When this problem occurs, you receive one of the following error messages.

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The Help for this program was created in Windows Help format, which was used in previous versions of Windows and it is not supported in Windows Vista.
The Help for this program was created in Windows Help format, which depends on a feature that isn’t included in this version of Windows. However, you can download a program that will allow you to view Help created in the Windows Help format.
The Help for this program was created in Windows Help format, which depends on a feature that isn't included in this version of Windows. For more information, go to the Microsoft Help and Support website.

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To resolve this problem, download and install the Windows Help program (WinHlp32.exe) for your version of Windows.Important notes for downloading this program
  • Open the links by using Internet Explorer.
  • If you see a "Validation Required" message when you open the download page, click Continue, and then follow the on-screen instructions.
  • When you are prompted to download the file, select the file name that contains "x64" for 64-bit versions of Windows or "x86" for 32-bit versions of Windows. Use the following auto-detection information to make your choice.
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    You are currently using a 32-bit operating system.
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    You are currently using a 64-bit operating system.
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  • The Windows Help program is not supported in Windows Server 2012 or later versions of Windows Server.
If you encounter problems when you install WinHlp32.exe or use Help, go to the "More information" section.

For more information

This problem occurs when Windows Help uses an earlier version of the Windows Help program (WinHlp32.exe) to display content.

Known issues that may occur when you install WinHlp32.exe

Windows Update error 80070422

To automatically fix this problem, click the Fix it button or link. Then, click Run in the File Download dialog box, and follow the steps in the Fix it wizard.
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Fix this problem
Microsoft Fix it 50776
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Notes
  • This wizard may be in English only. However, the automatic fix also works for other language versions of Windows.
  • If you are not on the computer that has the problem, save the Fix it solution to a flash drive or a CD, and then run it on the computer that has the problem.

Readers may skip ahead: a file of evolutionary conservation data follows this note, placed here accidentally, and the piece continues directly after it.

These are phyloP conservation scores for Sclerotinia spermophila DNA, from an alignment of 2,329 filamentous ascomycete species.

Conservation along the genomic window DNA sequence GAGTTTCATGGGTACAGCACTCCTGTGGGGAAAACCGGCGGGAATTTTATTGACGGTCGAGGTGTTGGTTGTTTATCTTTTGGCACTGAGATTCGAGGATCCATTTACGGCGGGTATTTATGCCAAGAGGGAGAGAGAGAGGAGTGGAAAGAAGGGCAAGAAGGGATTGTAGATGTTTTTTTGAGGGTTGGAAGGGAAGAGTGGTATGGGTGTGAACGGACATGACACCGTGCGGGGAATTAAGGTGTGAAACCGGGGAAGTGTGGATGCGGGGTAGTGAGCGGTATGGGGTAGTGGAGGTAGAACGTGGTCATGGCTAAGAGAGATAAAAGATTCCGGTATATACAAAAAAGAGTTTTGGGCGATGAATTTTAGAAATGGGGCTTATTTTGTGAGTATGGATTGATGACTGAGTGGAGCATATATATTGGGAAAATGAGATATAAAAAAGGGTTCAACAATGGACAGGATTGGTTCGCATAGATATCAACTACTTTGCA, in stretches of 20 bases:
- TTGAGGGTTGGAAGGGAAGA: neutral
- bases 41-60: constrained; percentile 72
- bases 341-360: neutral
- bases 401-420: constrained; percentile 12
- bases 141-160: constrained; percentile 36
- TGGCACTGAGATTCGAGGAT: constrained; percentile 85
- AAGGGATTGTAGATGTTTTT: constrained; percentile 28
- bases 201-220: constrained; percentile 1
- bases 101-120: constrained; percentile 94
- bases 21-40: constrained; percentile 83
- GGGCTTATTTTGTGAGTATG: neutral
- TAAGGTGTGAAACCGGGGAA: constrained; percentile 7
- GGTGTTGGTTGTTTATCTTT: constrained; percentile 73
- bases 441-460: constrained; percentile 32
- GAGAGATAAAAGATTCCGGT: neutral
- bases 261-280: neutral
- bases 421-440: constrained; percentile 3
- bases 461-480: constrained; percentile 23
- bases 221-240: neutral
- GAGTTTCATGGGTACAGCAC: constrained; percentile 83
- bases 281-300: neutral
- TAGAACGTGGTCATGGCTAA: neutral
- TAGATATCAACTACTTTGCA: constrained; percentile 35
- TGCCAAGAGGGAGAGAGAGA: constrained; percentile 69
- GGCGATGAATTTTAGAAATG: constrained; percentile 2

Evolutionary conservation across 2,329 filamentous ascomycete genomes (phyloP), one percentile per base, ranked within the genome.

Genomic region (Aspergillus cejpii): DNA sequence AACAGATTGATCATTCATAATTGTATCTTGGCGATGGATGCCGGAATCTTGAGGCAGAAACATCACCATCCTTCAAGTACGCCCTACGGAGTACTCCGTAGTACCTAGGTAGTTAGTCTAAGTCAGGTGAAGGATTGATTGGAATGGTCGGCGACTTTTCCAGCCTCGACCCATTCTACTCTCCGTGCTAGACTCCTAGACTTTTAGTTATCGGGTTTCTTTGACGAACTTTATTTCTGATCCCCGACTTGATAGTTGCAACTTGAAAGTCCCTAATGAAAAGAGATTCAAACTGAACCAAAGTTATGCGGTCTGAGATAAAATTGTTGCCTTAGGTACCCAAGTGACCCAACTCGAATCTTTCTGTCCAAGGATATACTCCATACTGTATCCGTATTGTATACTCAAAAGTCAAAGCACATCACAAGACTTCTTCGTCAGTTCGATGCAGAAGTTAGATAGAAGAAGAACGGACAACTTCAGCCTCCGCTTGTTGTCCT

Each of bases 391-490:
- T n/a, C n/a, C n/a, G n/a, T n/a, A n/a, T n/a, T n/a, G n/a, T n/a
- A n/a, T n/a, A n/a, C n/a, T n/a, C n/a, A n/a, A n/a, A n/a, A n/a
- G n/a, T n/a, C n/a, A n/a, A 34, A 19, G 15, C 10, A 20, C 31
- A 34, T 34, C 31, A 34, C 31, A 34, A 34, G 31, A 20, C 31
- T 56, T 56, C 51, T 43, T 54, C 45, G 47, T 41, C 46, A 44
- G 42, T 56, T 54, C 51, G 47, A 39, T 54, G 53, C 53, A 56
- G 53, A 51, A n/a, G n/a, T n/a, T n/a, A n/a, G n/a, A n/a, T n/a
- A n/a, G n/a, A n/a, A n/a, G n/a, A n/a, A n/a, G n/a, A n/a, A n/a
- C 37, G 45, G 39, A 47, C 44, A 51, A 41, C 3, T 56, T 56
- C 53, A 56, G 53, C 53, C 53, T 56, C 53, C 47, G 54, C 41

Then, go to the "Did this fix the problem?" section.


Manually fix this problem
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If you receive Windows Update error 80070422 when you download the WinHlp32.exe update, you may have to change the Windows Update service settings, and then restart the service. To do this, follow these steps:
  1. Click Start, and type Services in the Start Search or Search Programs and files text box.
  2. Double-click Services from the Programs list. If you are prompted for an administrator password or for confirmation, type the password, or provide confirmation.
  3. Right-click the Windows Update service, and then click Properties.
  4. On the General tab, make sure that Automatic is selected next to Startup type.
  5. Next to Service status, check whether the service is started. If it is not started, click Start. If you are prompted for an administrator password or for confirmation, type the password, or provide confirmation.
  6. Click OK.

Did this fix the problem?
  • Check whether the problem is fixed. If the problem is fixed, you are finished with this section. If the problem is not fixed, you can contact Microsoft Support.
  • We would appreciate your feedback. To provide feedback or to report any issues with this solution, please leave a comment on the "Fix it for me" blog or send us an email message.

Known issues that may occur after you install WinHlp32.exe

The following list shows the known functionality regressions from previous releases of WinHlp32.exe. The following known issues apply only to the version of WinHlp32.exe that is discussed in this article.
  • Macros are disabled

    By default, the following macros are disabled in Windows Help:
    • ExecFile
    • RegisterRoutine
    • ShellExecute
    • ShortCut
    • Generate
    • Test
    • ExecProgram
    However, all other macros in .hlp files will function as they did in past releases. Therefore, if an .hlp file that depends on these macros is opened after you install Windows Help for Windows Vista, Windows 7, Windows Server 2008, or Windows Server 2008 R2, some functionality of the file may not work correctly. If this occurs, you may receive the following error message: